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What is QS Estimating?

qs estimating

Qs estimating is the process of preparing a cost estimate for a construction project. It involves reading and interpreting architectural and engineering plans, designs, and specifications to determine the costs of the project.

Quantity surveyors also perform other tasks that help ensure a successful construction project. They are experts in uncovering opportunities to minimize costs and ensuring that projects are completed on time and within budget.

Estimating Methods

A QS can estimate the cost of any project by using a variety of techniques. Estimating methods vary based on the needs of the project and the available data. Choosing the best estimation method for your situation can help you plan for the success of your project.

Top-down estimation is one of the most common project estimating techniques. It involves a broad look at your project and then breaking it down into smaller tasks. This method is ideal when there are many unknowns or if you want to provide a rough projection of the cost or timeline of your project.

Expert Judgment is another technique that allows a team of experts to make an estimate. This process takes into account the skills of the team members and the amount of experience they have with similar projects.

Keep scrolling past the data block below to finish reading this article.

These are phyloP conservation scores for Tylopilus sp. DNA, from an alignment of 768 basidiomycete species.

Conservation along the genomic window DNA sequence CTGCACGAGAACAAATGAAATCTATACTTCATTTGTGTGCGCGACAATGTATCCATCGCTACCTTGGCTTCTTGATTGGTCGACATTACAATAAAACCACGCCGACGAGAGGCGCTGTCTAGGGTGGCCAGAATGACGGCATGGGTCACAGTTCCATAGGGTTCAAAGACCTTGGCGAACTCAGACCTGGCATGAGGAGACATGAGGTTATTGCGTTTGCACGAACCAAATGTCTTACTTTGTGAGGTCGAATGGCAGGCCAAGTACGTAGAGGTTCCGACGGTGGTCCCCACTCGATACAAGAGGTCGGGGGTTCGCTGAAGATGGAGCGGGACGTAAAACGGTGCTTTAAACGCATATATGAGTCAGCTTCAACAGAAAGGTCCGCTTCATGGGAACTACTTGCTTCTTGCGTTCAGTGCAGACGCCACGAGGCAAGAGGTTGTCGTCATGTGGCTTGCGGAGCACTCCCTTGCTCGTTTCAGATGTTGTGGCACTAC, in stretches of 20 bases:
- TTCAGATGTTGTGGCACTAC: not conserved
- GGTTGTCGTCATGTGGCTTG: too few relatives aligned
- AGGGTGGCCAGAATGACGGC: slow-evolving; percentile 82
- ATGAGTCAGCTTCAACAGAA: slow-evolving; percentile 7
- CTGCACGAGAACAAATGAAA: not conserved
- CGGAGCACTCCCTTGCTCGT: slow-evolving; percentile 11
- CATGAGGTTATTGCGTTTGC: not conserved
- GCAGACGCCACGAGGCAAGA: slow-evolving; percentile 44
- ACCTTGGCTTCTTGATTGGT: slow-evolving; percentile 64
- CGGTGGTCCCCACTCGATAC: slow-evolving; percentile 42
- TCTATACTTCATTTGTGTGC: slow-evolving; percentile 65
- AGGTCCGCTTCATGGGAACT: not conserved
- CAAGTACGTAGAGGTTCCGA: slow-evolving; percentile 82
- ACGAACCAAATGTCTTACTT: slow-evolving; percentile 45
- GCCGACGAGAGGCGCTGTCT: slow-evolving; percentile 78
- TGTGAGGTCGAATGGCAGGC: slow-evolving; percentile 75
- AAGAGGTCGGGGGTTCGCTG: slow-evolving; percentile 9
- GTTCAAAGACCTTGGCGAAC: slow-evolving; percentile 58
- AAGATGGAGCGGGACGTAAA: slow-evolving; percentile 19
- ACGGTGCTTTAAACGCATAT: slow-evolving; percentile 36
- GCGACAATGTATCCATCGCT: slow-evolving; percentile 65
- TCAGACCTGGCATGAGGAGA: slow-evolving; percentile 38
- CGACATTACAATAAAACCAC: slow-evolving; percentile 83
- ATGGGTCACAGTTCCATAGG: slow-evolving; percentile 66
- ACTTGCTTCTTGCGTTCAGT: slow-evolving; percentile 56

Analogous estimation is another type of project estimating method that compares similar projects to yours. This method can be useful if you have historical information on your current project or if you have a clear idea of how much time a similar project took to complete.

Bottom-up estimation is another method that can be used when you have more detailed information on the project’s scope. This method is more precise than the top-down estimate and can be helpful for mature projects.

However, this method can be more time-consuming than other techniques and may not work well for immature projects. Also, this method can be difficult to use if there are any changes to the project’s scope during the estimation.

Having an estimated budget is critical to the success of any project. This way, you can determine whether or not the project is feasible and profitable. It can also help you decide if it is worth pursuing.

In addition to a budget, it is important to include a buffer in your estimations. This way, you can handle any delays that may occur throughout the project. For example, if a member of your team takes a long leave or the testing doesn’t take as long as you expected it to, you can adjust your estimates accordingly.

Requirements for an Estimate

A well-researched estimate can be a crucial part of the success of a construction project. It will help the client and contractor decide whether or not to proceed with the project and provide them with a reasonable budget for the work.

A Quantity Surveyor (QS) is an expert in assessing the costs of building projects and will often be involved from the earliest stages of design. Their expertise can be particularly useful when a client is seeking an unusual design which may have a significant cost risk.